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Coding Consult


Using the right after-hours code; coding an anxious patient's blood test

Coding Consult

Answers to your questions about . . .

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Choose article section... Using the right after-hours code Coding an anxious patient's blood test

Using the right after-hours code

Q:I was treating a jaundiced newborn and received the lab results from the serum bilirubin at about 10:30 pm, past regular office hours. I met the child at the hospital an hour later and spent 90 minutes examining him, reassuring the parents, and waiting for more lab results. I sent the baby home and arranged for home phototherapy. We charged a code for an emergency department visit. Can we also charge an after-hours code (99050-99054)?

A: Yes. The after-hours codes are adjunct codes, meaning they are used in addition to codes for other procedures or services the physician performs. For your case, report the appropriate emergency department code (99281-99285) with 99052 (services requested between 10 pm and 8 am in addition to basic service).

If the same situation occurred on a Sunday or holiday, you could bill both codes above and 99054 (services requested on Sundays and holidays in addition to basic service).

Code 99050 (services requested after office hours in addition to basic service) would most commonly be used as an adjunct to services provided after a physician office's normal hours but outside the 10 pm to 8 am window covered by 99052 and the Sundays/holidays window covered by 99054.

For example, at 5 pm on Friday, as the office is getting ready to close, a patient asks if he can be seen that day for a certain condition. He can be there in 30 minutes. Rather than refer the patient to the ED, the physician sees the patient at 5:30 pm. He can bill an E&M service with 99050 to indicate that the service was after normal office hours.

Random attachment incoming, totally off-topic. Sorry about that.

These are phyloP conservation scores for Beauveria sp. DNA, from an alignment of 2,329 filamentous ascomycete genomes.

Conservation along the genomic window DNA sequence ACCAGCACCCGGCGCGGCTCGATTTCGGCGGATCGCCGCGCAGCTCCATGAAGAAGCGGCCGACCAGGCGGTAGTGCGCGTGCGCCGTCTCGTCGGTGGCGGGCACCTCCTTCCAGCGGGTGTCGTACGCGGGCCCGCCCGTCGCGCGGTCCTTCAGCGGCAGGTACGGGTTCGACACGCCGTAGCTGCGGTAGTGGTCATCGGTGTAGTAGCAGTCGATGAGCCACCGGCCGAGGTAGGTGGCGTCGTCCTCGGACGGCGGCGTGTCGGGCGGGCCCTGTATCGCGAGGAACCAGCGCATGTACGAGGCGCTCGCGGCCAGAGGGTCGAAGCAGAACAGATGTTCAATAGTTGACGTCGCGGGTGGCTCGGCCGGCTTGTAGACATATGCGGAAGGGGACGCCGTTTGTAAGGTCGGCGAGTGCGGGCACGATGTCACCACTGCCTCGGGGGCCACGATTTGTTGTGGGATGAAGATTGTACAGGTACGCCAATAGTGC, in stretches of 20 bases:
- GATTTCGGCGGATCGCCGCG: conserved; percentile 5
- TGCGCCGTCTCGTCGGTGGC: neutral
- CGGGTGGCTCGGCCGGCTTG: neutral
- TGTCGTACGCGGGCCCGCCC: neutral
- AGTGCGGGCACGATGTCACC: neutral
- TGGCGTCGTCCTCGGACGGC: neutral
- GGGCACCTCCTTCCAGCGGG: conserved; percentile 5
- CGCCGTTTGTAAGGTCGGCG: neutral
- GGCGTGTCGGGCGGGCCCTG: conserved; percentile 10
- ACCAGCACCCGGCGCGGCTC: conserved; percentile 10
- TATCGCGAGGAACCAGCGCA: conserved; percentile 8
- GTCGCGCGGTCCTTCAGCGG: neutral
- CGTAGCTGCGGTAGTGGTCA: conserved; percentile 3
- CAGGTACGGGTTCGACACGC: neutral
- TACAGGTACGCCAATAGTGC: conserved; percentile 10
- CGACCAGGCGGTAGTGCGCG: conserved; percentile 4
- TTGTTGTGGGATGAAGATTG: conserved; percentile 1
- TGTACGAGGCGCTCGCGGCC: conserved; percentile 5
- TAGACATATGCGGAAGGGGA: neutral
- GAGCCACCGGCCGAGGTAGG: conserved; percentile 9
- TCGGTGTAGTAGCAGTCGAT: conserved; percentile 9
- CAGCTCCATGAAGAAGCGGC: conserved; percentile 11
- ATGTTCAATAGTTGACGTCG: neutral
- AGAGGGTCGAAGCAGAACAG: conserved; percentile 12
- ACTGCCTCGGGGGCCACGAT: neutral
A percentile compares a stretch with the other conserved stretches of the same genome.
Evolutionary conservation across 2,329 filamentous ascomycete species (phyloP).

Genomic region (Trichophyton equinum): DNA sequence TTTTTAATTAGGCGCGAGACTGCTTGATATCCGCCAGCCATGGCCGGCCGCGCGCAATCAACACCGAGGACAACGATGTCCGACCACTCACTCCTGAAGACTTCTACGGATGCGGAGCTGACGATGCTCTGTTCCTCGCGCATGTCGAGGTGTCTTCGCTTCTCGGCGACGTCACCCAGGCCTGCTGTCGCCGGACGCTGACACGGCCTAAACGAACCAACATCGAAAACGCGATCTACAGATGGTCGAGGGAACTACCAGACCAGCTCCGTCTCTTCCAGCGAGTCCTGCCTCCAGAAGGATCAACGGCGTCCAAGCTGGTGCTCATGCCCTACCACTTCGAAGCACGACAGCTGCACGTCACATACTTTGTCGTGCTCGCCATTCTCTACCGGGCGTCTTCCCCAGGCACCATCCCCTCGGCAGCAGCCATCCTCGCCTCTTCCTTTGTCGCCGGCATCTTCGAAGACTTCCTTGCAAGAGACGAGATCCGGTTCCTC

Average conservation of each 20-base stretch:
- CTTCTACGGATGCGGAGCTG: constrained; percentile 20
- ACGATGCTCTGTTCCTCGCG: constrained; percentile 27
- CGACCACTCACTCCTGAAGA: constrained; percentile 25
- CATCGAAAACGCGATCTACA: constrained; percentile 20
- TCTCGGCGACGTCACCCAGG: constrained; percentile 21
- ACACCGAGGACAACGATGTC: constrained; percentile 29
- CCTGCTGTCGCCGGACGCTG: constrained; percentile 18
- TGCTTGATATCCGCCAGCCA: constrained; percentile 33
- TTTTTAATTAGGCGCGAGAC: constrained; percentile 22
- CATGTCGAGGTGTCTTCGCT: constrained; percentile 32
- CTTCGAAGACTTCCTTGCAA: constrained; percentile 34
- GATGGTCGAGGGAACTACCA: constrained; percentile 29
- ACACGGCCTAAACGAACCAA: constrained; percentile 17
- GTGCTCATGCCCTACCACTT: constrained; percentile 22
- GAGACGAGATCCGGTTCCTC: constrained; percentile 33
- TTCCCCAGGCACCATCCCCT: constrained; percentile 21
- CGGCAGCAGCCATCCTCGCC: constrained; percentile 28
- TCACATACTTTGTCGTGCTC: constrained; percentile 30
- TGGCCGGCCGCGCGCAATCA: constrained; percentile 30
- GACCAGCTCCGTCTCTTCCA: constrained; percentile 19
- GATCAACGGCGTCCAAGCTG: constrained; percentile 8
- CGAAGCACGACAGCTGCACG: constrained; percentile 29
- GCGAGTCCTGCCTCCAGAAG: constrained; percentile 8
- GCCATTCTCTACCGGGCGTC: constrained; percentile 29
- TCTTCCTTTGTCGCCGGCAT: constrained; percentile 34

Medicare doesn't pay separately for the after-hours codes. Medicare considers payment for these codes to be bundled into the payment for the basic code in each circumstance. However, some private payers reimburse for the after-hours codes, and you should bill them whenever appropriate.

Coding an anxious patient's blood test

Q: A patient presented with complaints of anxiety. Because the patient takes imipramine, I ordered a blood test to check the blood level. Should I use the diagnosis code for anxiety, or the V code for long-term medication use?

A: You should bill both codes. Because anxiety is the initial complaint and the reason you ordered the blood test, report 300.00 (anxiety state, unspecified) as the primary diagnosis code.

You ordered the test to make sure the patient's medication isn't affecting his blood level, so use V58.69 (long-term [current] use of other medications) as the secondary code. The anxiety diagnosis supports the reason for the office visit, while the V code supports the medical necessity for the lab work.

Also report the V code for the cause of the anxiety from the V60 series—for instance, V62.89 (other psychological or physical stress, not elsewhere classified, other).

All three diagnosis codes would be used with the appropriate E&M visit code. On the claim form, list 300.00 first, the appropriate code from the V60 series second, and V58.69 last.

Not all carriers pay the anxiety diagnosis code, but most will reimburse for the V60 series code. If the carrier denies both, it will pay for the test, but not for the office visit.

This information provided by The Coding Institute. For a free sample issue or information on how to subscribe to any of 29 specialty-specific coding newsletters, please contact The Coding Institute, 2272 Airport Rd. South, Naples, FL 34112; phone 800-508-2582; fax 800-508-2592; or visit


Coding Consult. Medical Economics 2002;8:19.

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Jennifer N. Lee, MD, FAAFP
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© National Institute for Occupational Safety and Health
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